At just about this time, New Line was contacted by a guy named Peter Jackson. He said he had this Lord of the Rings project he was working on and was wondering if New Line would be interested in acquiring it from Miramax. “They’re only willing to make one film out of it,” he explained, “but we feel the only way to do it right is to do two films at once.”
New Line: “Two? Just two? Why not three?”
Jackson: “As I was saying, three films. We feel the only way to do it is three films.”
Christian Rivers: “Isn’t it a little late in the process to…”
Jackson: “To find myself a new Beacon keeper? No.”
What New Line Cinema didn’t know was had they turned Jackson down, Miramax was ready to fire Peter Jackson, replace him with John Madden, and make the one film version described above.
Thank you, Jim Carrey. Thank you.
#6: Sean Connery’s Confusion
Think about all the scenes in The Lord of the Rings and Hobbit movies with Gandalf. Now think of all of them without Ian McKellen and with Sean Connery in his place.
“Shauron is coming for the Ring, my boy. Keep it shecret, keep it shafe.”
(That’s my Sean Connery impression. Thank you, I’m here all week! Try the veal.)
Connery turned down the part because he didn’t understand the script. Years later, he reflected upon the story after reading the books and seeing the films: “”I read the book. I saw the movie. I still don’t understand it.”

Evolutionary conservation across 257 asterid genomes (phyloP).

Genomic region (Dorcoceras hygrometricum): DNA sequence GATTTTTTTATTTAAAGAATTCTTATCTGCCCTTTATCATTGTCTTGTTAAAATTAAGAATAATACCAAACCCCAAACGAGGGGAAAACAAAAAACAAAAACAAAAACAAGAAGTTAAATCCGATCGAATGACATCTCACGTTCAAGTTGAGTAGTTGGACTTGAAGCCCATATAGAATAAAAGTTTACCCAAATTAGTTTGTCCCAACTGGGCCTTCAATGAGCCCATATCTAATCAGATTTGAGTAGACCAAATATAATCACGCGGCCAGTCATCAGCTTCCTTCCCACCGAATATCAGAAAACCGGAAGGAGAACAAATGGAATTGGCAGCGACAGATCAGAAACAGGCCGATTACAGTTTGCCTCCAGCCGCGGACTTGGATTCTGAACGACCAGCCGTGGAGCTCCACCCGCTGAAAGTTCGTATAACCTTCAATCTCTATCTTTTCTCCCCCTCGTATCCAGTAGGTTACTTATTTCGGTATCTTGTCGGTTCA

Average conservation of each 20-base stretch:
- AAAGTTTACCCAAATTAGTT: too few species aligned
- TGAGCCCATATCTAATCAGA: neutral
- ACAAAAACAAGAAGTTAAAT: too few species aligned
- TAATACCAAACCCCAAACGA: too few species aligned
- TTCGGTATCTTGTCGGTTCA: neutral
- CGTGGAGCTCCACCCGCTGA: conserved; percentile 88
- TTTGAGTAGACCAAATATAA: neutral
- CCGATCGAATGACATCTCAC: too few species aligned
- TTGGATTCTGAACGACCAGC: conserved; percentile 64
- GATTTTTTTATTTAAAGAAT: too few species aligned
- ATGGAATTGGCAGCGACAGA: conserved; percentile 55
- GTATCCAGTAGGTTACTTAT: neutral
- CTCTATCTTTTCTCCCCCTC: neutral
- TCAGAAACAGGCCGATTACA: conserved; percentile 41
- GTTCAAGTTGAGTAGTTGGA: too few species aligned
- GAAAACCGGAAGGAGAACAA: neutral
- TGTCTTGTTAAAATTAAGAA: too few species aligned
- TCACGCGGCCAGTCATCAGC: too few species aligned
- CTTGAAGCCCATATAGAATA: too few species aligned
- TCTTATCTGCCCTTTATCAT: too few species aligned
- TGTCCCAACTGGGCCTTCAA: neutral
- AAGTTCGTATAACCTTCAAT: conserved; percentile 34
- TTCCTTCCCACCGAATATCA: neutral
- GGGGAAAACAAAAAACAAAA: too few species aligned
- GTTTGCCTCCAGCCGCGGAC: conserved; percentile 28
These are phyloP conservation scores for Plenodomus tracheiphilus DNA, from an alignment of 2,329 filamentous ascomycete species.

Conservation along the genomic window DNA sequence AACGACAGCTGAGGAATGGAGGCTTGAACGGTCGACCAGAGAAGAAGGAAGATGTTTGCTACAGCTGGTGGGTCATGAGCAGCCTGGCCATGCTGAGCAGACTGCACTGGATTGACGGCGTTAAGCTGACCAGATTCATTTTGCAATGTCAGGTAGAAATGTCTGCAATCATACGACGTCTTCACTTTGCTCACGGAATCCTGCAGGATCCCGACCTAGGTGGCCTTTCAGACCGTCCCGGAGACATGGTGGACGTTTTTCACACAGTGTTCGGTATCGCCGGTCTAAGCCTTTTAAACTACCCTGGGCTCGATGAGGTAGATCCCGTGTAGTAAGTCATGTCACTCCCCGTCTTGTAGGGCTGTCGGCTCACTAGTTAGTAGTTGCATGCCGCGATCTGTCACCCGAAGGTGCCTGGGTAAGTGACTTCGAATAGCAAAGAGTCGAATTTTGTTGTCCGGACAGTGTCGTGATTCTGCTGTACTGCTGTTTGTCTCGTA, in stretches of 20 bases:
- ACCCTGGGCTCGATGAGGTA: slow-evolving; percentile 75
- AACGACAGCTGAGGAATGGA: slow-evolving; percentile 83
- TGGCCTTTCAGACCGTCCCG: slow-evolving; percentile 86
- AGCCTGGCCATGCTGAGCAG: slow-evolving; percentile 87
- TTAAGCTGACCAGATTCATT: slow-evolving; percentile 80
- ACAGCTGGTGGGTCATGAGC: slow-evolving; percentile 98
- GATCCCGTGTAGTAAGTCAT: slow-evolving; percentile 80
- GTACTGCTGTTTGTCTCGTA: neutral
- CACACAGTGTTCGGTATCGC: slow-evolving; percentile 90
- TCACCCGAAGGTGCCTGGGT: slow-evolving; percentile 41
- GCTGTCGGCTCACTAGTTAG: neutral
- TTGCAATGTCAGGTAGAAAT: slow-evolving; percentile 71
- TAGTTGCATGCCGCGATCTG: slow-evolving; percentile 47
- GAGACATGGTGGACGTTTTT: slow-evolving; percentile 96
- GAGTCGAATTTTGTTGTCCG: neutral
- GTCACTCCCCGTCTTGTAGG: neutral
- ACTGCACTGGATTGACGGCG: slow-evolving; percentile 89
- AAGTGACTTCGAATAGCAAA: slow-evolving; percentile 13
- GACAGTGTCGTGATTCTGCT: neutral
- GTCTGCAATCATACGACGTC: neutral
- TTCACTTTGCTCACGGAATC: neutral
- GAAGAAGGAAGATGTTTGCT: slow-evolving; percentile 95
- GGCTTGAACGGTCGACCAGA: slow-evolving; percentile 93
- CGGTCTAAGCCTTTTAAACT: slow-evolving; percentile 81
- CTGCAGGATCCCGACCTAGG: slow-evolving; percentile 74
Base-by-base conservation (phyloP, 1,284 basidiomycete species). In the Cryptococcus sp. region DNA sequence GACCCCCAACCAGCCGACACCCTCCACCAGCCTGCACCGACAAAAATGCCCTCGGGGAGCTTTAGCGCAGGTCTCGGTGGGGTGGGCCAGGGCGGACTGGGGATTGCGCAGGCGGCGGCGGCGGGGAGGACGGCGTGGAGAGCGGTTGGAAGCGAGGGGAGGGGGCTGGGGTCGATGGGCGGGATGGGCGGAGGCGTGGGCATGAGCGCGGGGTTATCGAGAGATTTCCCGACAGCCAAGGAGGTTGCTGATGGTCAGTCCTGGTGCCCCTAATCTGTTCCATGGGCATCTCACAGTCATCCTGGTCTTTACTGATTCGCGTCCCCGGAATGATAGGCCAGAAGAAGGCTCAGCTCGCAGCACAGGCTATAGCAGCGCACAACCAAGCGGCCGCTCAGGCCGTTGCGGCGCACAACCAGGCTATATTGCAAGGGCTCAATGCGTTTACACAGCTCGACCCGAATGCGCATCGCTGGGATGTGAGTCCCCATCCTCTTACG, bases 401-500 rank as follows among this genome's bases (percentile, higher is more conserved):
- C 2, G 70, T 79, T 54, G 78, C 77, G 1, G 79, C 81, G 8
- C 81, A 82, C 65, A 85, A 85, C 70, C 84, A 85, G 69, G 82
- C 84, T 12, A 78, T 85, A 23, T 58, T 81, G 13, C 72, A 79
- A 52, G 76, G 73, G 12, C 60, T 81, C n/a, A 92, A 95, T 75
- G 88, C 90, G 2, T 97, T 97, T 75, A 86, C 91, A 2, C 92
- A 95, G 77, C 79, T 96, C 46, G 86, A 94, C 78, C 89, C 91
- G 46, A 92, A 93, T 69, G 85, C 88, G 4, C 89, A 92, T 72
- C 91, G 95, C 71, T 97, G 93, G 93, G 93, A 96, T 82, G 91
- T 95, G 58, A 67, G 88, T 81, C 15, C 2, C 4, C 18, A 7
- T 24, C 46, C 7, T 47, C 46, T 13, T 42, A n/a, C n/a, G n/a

He did add something that we can all agree upon: “Ian McKellen, I believe, is marvelous in it.”
#7: Harry Knowles
It’s easy to sit at home on the couch and fantasy-cast movies. “Dude, they should make a movie out of that “Smoking Cactus” book and cast Sam Elliott as the Texas Fryfish.” Heck, I’ve fantasized about the girls from Happy Hobbit playing damsels in distress, whereupon I rescue them and they begin fighting over me. But perhaps that’s taking the “fantasy” in fantasy-casting too literally. The point is, it’s fun to match up actors and characters. But how many times have you approached the actor and told him about the character… and then approached the director and told him about the actor?
In 1998, supergeek Harry Knowles had a cameo in the movie “The Faculty”. Here’s what happened in Harry’s own words:
“I remember, I was sitting on the steps of THE FACULTY’s set where Elijah [Wood] is going to be running from Robert Patrick. There was a break in shooting, because as Robert was running with the steadi-cam, he slipped and fell and they were checking all the equipment out. Elijah joined me on the steps and asked how things were going. It was mid-afternoon and I told him that I had spoken on the phone with Peter Jackson that day. That Peter was going to try and make THE LORD OF THE RINGS. Elijah had never read that book, but he had read the Hobbit, and loved that. That’s when I looked at him and told him he would be perfect to play Frodo.”
Wood, of course, then went on to make his own audition tape in his own makeshift Hobbit costume.
Meanwhile, Harry went on to have more discussions with Peter Jackson, including Q&A’s which he shared on his website. Jackson told Harry about his plans: he was going to cast an unknown British actor as Frodo. Harry had an idea of his own and said so: cast Elijah Wood!